• That’s not exactly true about Obama; he had very good senior advisers, who had years of direct experience in their areas of expertise. Also, whether you agree with Obama’s policies or platform, he certainly had a platform that rang true with most Americans. I definitely agree with you that Cain will find it hard to win the GOP nomination, not because of race or lack of experience in politics, but because he’s making very basic mistakes…if you don’t have experience in an area (i.e. economics, global warming, etc) you don’t try to find a guy with the least (or no) experience; you need to hook up with someone who has some credibility in their field. You make yourself look smart by the degree of smartness you bring aboard! So far, Cain is in a tie for the lead in the National Tour of Dumb & Dumber! I predict he’ll be out after the first primary, if not before! Also, I predict Romney as the GOP nominee, excluding any major faux pas in the next 3 months…in politics, that can be a lifetime!

  2. youngright says:

    I was also making no distinctions about Cain’s 9-9-9 plan itself. I don’t mean to defend it, I just think it takes courage to put forward a plan even if the actual numbers dont’ really work. If he becomes the Republican nominee the RNC will make sure he has people around him who know what the hell they’re doing.

    To say that Obama is somehow more qualified because he had a more experienced team however is lunacy. His top aid, Mr. Emmanuel now runs Chicago, he has an AG under congressional investigation, a press secretary resign, and countless other economic advisers and appointees resign because they haven’t gotten results.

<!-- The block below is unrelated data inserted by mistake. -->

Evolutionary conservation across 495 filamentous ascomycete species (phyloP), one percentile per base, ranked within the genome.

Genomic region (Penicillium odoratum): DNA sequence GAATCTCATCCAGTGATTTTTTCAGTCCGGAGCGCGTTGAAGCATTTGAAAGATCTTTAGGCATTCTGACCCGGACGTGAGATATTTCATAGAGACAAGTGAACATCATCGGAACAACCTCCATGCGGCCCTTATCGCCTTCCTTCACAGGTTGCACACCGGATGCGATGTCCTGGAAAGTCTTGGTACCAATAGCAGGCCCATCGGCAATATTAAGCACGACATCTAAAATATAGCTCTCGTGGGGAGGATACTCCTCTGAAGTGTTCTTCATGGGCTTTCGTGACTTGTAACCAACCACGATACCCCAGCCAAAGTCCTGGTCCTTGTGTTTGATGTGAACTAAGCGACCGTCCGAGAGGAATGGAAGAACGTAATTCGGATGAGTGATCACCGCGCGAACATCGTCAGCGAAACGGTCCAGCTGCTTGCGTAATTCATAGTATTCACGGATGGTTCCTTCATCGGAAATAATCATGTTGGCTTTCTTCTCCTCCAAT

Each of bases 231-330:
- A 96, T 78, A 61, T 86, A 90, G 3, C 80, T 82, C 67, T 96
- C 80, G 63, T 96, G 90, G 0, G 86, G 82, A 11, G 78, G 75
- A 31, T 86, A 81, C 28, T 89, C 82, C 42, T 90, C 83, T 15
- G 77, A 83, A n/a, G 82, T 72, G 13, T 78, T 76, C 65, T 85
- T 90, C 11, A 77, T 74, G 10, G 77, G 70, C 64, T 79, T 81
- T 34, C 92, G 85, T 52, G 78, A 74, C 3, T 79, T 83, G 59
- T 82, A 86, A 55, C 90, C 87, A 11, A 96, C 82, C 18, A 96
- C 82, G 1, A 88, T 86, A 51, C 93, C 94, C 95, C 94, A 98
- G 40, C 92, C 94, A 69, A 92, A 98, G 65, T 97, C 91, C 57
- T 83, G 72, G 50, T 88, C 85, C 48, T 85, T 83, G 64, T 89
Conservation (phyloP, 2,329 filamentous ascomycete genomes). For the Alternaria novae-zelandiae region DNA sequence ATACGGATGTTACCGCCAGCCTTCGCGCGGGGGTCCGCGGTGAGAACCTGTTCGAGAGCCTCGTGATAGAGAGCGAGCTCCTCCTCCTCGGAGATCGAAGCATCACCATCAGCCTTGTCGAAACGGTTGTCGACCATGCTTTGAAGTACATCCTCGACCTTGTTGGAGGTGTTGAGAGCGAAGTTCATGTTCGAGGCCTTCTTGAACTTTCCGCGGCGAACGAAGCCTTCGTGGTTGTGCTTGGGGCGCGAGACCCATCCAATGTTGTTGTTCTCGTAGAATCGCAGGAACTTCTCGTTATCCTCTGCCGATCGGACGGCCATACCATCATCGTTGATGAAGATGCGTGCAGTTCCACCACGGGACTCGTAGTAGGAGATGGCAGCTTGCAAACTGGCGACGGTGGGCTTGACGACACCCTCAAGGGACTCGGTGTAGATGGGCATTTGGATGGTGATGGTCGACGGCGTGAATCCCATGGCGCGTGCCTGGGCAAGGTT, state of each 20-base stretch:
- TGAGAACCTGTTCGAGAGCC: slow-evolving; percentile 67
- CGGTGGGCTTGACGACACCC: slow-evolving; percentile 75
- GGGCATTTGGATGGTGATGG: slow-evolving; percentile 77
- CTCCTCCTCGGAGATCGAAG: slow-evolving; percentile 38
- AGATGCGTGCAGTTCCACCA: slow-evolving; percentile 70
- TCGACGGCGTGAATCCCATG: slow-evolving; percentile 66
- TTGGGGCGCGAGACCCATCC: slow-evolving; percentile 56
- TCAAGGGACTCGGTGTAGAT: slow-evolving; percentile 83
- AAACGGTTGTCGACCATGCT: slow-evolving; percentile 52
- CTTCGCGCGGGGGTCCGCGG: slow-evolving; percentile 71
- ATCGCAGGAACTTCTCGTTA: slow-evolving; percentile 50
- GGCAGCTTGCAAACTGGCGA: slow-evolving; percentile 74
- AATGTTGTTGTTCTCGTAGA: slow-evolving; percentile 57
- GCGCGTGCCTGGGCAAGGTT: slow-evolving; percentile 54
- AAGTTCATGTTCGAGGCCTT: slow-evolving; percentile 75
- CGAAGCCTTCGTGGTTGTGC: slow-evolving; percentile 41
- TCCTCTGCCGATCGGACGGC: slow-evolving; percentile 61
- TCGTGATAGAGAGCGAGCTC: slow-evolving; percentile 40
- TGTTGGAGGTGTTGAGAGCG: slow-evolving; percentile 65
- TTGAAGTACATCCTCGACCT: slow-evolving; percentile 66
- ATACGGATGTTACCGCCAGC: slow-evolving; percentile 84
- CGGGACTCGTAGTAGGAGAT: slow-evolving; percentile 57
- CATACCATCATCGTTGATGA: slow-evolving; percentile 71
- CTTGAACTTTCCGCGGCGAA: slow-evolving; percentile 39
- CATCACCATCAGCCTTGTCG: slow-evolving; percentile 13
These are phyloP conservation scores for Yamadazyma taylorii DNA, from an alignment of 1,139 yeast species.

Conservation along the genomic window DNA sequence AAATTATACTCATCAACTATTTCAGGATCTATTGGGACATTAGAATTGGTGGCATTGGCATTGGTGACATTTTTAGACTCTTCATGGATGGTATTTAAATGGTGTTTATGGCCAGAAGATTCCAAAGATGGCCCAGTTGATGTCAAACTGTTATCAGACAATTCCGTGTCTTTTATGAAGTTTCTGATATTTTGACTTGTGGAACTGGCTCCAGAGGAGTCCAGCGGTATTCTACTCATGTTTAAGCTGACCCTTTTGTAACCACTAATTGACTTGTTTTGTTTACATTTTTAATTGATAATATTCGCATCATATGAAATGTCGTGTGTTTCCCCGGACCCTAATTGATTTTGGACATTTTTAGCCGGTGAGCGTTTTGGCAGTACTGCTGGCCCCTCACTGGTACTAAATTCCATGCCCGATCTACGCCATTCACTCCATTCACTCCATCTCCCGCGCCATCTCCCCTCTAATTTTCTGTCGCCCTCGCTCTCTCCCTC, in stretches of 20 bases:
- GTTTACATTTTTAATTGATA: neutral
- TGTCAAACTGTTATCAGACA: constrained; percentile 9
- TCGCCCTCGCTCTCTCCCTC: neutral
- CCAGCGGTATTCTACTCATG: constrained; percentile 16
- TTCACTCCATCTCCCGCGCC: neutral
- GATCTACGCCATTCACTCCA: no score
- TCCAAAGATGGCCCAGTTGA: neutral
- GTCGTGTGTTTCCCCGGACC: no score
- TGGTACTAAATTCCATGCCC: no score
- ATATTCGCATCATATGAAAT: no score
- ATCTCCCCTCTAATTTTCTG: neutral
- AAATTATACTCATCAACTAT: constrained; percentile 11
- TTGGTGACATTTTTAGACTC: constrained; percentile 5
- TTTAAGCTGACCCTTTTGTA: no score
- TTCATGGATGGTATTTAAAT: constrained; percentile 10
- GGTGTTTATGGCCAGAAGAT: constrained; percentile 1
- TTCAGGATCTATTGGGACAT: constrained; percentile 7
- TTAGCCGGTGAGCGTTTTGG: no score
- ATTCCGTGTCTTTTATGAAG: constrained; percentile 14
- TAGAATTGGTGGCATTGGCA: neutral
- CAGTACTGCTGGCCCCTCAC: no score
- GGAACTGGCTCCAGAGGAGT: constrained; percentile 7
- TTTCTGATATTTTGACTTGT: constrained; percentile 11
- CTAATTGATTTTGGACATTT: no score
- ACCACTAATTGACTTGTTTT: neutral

To say “Hope and change” is a platform is to misunderstand what it means to have a platform.

    His administration has proven his inability to make a decision is based on the fact that he has no clear ideology other than to blame everyone else for mistakes made during his own rudderless campaign.

    Look, I don’t know if Herman Cain can win. I don’t know if he’d make a good president. The point of the post was more looking at this interesting racial dynamic with the hottest Republican candidate at the moment. That’s all.

    I’m not advocating for him, or defending his policies.

    • Gotcha! But you are opposed to another 4 years under Obama, from what I can tell. I’m not trying to attack you or your post, but if you are a journalist, don’t you think it takes more to denigrate a President than to simply say:

      “His administration has proven his inability to make a decision is based on the fact that he has no clear ideology other than to blame everyone else for mistakes made during his own rudderless campaign.”

      “Rudderless?” The proof, they say, is in the pudding…and if you look at his win in ’08, I think it’s obvious that his platform, whether you agree or disagree with it, was overwhelmingly successful, having brought back states to the Democratic fold that had been Republican for years.